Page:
Former Smashing Pumpkins bassist D'Arcy may have left the band to
pursue acting, fans and friends speculate, but few expect her departure
to affect the group's signature sound.
When it was announced Thursday that D'Arcy had left the emotive
Chicago rockers, most expected it would leave the group's sound
unchanged, pointing to the strong stewardship of mastermind Billy
Corgan. Others speculated that the group's often silent co-founder had
tired of the grind of touring.
"D'Arcy's clearly pursuing another aesthetic side of herself," said a
source close to the group who has known the members since their early
days together. "She's been digging deeper into her art background for
acting and possibly directing."
The source said D'Arcy also is an entrepreneur who raises horses on
her Michigan farm, which is also the site of a recording studio used
by many of the area's indie rock bands.
The Pumpkins' announcement of D'Arcy's departure came just six months
after prodigal drummer Jimmy Chamberlin returned to the group, which
also includes guitarist James Iha. Under the headline "D'Arcy's Gone!"
the band's terse statement read, "D'Arcy has left the Smashing Pumpkins.
The band's new album is finished and will be released on February 15,
2000, by Virgin Records. The Smashing Pumpkins will continue as a band
and will tour in support of the new record."
No reason was offered for the departure of the 31-year-old bassist,
born D'Arcy Wretzky. She co-founded the group with Corgan in Chicago
in 1989, with the pair originally using a drum machine as accompaniment.
But in creative terms, the bassist born in South Haven, Mich.
always has taken a back seat to Corgan, who writes most of the band's
Former Red Hot Chili Peppers and Jane's Addiction guitarist Dave
Navarro, a friend of D'Arcy, said he "wishes her all the best in her
[pursuit of] acting."
Fans also wished the bassist well.
"When I heard first that she was leaving I was very little surprised,"
fan Adam Bosse wrote in an e-mail. Bosse, a native of Caribou, Maine,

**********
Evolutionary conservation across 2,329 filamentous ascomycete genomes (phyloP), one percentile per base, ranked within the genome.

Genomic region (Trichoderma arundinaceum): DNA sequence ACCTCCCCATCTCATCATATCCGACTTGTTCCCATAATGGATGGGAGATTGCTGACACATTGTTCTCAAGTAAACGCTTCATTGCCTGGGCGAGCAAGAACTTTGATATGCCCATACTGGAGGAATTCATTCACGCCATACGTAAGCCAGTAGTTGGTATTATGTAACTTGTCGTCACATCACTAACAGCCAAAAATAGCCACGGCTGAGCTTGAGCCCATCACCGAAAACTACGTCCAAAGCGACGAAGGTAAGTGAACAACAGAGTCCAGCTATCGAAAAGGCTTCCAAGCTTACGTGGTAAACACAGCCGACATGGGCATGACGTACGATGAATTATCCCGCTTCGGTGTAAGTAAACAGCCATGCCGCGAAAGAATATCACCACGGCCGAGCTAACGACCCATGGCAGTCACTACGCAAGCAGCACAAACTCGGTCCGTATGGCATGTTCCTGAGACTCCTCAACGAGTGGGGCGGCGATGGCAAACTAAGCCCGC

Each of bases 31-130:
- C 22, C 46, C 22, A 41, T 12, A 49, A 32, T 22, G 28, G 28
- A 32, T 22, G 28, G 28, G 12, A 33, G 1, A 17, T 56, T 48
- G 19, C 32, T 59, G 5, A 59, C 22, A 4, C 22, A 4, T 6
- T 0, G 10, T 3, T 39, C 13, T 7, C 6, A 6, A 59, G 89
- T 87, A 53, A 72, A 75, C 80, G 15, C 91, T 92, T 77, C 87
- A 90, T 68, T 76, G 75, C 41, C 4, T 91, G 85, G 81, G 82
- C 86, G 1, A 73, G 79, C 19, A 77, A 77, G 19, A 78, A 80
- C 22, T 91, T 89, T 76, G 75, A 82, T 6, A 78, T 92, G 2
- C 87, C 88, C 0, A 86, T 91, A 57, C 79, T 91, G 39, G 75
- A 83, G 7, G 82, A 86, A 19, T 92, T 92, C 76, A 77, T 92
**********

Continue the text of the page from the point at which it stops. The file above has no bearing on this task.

said he thought D'Arcy no longer seemed happy in the group when he saw
her play during recent Smashing Pumpkins shows.
"D'Arcy leaving will damage the image of the band, but will only leave
a small dent musically," Bosse opined, adding that he thought the
return of Chamberlin was more significant. "Actually, one of the
reasons I fell in love with the Pumpkins is because of her. ... I just
liked watching an enchanting-looking girl rocking out on bass guitar. ...
It suited the image well."
Bosse's vote for a replacement was Jimmy Flemion of oddball rockers
the Frogs, with whom the Pumpkins frequently have shared the stage.
No replacement for D'Arcy has been named, but the source said her
departure isn't expected to derail the band's plans for its next album.
"The record's going to come out in February, they've been working hard
on it, D'Arcy's parts are done," the source said. "She's a woman who
has business and other interests and she's not involved in the 100
percent priority nature that it takes to be in the Pumpkins right now.
I don't think anyone holds it against her.
"Billy, James and Jimmy are 100 percent Smashing Pumpkins right now."
D'Arcy has played on all of Smashing Pumpkins' albums, including their
most recent, Adore (1998), a low-key, electronic-influenced work that
featured "Ava Adore" (RealAudio excerpt).
She also provided backing vocals during live performances and on some
While mostly mute in interviews and recordings, D'Arcy's mellifluous,
girlish voice sporadically could be heard on the recordings of such
bands as husband Kerry Brown's Catherine. D'Arcy sang a duet with
Catherine frontman Mark Rew on "Four Leaf Clover"
from the band's Hot Saki and Bedtime Stories (1996).
Fan Aaron Grant, 21, of Flint, Mich., is the webmaster of the
unofficial Pumpkins site Siva. Grant agreed with Bosse's assertion
that D'Arcy no longer seemed happy in the group. He also thought her
defection would not hurt as much as Chamberlin's absence affected the
sound of the sedate Adore.
"I think D'Arcy will be missed as a personality," Grant wrote in an
e-mail. "She had quite the attitude and a lot of wittiness. Some
people said she was the glue of the band and kept their sanity."
Grant said that despite her low profile, he thought D'Arcy had been an
inspiration to many of the band's female fans. "D'Arcy actually was a
big role model for a lot of the girl fans on my site," he wrote.
"I've seen tons of post[s] of girls saying they picked up the bass to
be just like D'Arcy and how they did their hair just like D'Arcy."
Last month, speaking in connection with the release of his score for
the film "Stigmata," Corgan said each member was essential to the
"If I played with three other people, that wouldn't have been the
sound," Corgan said.
"There's something about the four characters coming together that
created that sound. I can't take credit for all that."